Now, I am not a particularly spiritual person, but when my eye fell on the hour markers, I was struck by lightning again. This Seamaster came with indices I had never seen before. They were steel but shaped like faceted gemstones. As it happens, my mother is a gemstone faceter, creating the most amazing works of art out of tourmaline, opal, citrine, and the like. She does this with such passion and devotion that it really inspires me to follow my passions on a daily basis.
Here are some examples of her work from her Instagram page @bsjgems.
Naturally, these two Seamasters would have to be united under my guardianship, never to be broken up again.
Both watches received a full service and new crystals. Otherwise, aesthetically, I left them as I found them. They had been polished before, but I was not going to mess with their looks anymore. The only thing left was to pair them with some good straps.
For the “dad watch,” I picked a smooth tan strap. The supple, thin leather works great with a subtly sized watch like this. The tan really complements the toasted dial in my modest opinion.
For the “mom watch,” I opted for something a little more glamorous. The bright silver dial left a lot more room for alternative color choices. The patina on the other watch turns quite nasty when paired with the wrong color, but there were no such issues here. I opted for a glossy alligator strap in a pale moss-green tone. It is not really my typical style and I sure get it when people dislike it, but I happen to think it is pretty cool.
No daily drivers
I keep the pair in a nice leather pouch by Tawbury, where they sit safely together. Admittedly, they serve more of a symbolic role for me than a practical one. I pull them out and wear either one of them on special occasions only.
There really is no need to do that. Despite what many people think, these watches really are not all that delicate. Sure, you want to keep them dry, but otherwise, they are quite easy to get serviced and perfectly fine for (reasonably careful) daily wearing. In fact, I would highly recommend these watches if you are looking for something vintage that is still relatively affordable in the grand scheme of things.
Now let me go back to where I started. I am sure you recognize the rolling eyes of people who do not understand our beautiful hobby, as well as the endless news stories that look no further than robberies or ridiculous record-breaking prices of blingy watches.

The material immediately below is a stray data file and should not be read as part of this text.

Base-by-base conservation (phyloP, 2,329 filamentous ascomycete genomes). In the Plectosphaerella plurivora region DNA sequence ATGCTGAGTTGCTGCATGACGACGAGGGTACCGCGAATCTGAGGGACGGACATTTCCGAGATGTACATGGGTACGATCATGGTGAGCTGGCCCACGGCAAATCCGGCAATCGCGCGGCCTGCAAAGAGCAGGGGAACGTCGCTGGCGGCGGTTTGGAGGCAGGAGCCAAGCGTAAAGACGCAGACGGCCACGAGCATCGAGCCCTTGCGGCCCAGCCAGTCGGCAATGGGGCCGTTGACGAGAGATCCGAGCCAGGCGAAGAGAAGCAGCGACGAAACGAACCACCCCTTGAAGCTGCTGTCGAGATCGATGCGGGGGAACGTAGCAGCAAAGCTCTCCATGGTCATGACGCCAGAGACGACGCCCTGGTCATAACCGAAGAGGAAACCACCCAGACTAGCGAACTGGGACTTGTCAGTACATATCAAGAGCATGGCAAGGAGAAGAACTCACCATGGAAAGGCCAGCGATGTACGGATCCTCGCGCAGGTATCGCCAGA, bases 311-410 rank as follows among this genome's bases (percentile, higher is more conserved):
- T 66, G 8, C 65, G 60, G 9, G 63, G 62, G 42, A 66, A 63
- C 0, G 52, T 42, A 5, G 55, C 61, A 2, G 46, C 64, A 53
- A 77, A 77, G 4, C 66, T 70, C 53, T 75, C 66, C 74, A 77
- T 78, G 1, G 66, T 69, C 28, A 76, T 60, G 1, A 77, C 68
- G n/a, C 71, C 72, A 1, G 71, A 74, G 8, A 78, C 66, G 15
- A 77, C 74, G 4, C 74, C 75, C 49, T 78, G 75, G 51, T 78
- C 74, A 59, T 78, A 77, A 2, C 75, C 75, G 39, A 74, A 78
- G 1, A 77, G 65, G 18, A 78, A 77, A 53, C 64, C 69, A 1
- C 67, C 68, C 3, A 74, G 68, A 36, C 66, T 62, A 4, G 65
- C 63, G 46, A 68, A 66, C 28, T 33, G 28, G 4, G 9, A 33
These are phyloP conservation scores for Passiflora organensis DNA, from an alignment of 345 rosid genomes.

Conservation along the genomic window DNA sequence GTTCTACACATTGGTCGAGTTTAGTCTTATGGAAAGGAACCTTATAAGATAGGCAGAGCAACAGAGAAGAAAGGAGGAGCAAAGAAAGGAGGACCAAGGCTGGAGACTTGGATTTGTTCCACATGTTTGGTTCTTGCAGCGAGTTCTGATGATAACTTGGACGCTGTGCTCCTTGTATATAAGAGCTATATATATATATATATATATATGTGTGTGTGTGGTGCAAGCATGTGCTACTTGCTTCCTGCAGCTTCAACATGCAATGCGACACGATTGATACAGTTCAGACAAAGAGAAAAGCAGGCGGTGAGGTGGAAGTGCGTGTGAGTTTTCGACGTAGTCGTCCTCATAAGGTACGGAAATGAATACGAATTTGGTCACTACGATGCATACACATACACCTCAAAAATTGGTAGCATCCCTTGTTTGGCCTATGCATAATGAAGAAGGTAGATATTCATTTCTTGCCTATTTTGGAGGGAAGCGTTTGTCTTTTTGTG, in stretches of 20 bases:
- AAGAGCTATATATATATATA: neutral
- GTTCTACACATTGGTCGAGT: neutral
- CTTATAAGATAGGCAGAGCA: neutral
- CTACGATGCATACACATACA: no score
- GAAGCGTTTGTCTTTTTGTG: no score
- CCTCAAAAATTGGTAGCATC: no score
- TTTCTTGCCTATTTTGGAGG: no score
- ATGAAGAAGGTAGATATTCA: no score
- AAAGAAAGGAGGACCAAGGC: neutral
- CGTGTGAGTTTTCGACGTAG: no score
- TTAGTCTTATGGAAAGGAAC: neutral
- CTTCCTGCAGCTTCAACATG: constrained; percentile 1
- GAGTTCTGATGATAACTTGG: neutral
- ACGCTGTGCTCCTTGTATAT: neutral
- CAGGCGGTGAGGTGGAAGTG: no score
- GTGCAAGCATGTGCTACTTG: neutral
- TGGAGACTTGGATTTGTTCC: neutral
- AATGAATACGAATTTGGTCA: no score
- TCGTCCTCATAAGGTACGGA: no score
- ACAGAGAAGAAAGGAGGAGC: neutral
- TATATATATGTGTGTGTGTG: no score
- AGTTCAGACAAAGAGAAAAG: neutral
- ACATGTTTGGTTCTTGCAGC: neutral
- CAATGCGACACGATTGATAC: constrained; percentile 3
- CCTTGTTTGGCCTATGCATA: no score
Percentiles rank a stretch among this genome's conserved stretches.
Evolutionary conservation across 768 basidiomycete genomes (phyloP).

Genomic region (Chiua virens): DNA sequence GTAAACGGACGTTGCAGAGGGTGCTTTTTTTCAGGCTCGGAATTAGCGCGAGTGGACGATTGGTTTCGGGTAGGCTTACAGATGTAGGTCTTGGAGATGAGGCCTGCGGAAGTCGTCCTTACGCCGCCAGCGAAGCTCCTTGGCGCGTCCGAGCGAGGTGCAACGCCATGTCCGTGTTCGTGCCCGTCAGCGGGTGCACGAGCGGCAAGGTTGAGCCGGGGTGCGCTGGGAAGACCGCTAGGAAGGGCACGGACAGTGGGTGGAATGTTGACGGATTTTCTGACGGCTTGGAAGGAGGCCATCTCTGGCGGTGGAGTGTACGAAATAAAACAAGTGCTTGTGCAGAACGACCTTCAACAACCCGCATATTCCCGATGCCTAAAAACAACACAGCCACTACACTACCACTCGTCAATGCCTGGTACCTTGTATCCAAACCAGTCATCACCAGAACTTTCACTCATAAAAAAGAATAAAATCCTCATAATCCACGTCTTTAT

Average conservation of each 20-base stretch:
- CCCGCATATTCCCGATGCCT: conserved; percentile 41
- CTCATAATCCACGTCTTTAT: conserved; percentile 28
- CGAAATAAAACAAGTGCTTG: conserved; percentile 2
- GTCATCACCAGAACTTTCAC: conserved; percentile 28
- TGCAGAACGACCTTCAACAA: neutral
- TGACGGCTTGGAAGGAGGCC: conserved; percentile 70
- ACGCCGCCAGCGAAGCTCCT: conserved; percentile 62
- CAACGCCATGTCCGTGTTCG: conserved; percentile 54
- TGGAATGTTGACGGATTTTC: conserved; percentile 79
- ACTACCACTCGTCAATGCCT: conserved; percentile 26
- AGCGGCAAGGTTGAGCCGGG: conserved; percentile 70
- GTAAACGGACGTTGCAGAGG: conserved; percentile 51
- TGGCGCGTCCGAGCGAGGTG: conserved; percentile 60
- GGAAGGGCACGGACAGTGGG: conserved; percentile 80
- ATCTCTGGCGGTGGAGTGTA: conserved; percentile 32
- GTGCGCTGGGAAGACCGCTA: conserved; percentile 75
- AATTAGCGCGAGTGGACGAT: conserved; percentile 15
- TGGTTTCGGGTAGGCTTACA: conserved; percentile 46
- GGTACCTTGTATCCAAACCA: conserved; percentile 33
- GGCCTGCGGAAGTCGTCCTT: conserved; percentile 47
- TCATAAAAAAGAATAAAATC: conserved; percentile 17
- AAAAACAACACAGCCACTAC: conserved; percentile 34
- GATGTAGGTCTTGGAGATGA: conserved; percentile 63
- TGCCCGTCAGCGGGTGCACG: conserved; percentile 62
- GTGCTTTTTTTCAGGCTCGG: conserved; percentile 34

To me, that is so far from the reality of watch collecting. My two Seamasters represent something different entirely. They are old, modest, under-the-radar pieces of mechanical engineering and craftsmanship. They are time capsules in more ways than one. They are snapshots from the 1950s. They make me wonder where they have been, who wore them, and what they went through. They make me think of all the major world events that have passed since. They even put my own life into perspective when I gaze at them, reminding me that I am but a speck of dust in time and space.
And then they are also time capsules for my own family. Having linked them to my parents through these two birth years, they represent my upbringing, my childhood, and my sense of belonging to a core family. I get it if this sounds far-fetched to you, but this is what they are about to me. I would love to one day pass these Seamaster on and keep them in the family.
How about you?
And there we have the core of this love of watches for me. The watch passion is anything but shallow. As items created with devotion and to be worn on our bodies, we can connect with them in such personal ways. You might experience your watches in a similar manner, or have a completely different relationship with them. I would love to hear about it, so please do share your thoughts in the comments below.
You can also find and follow me on Instagram: @time_travelers_journal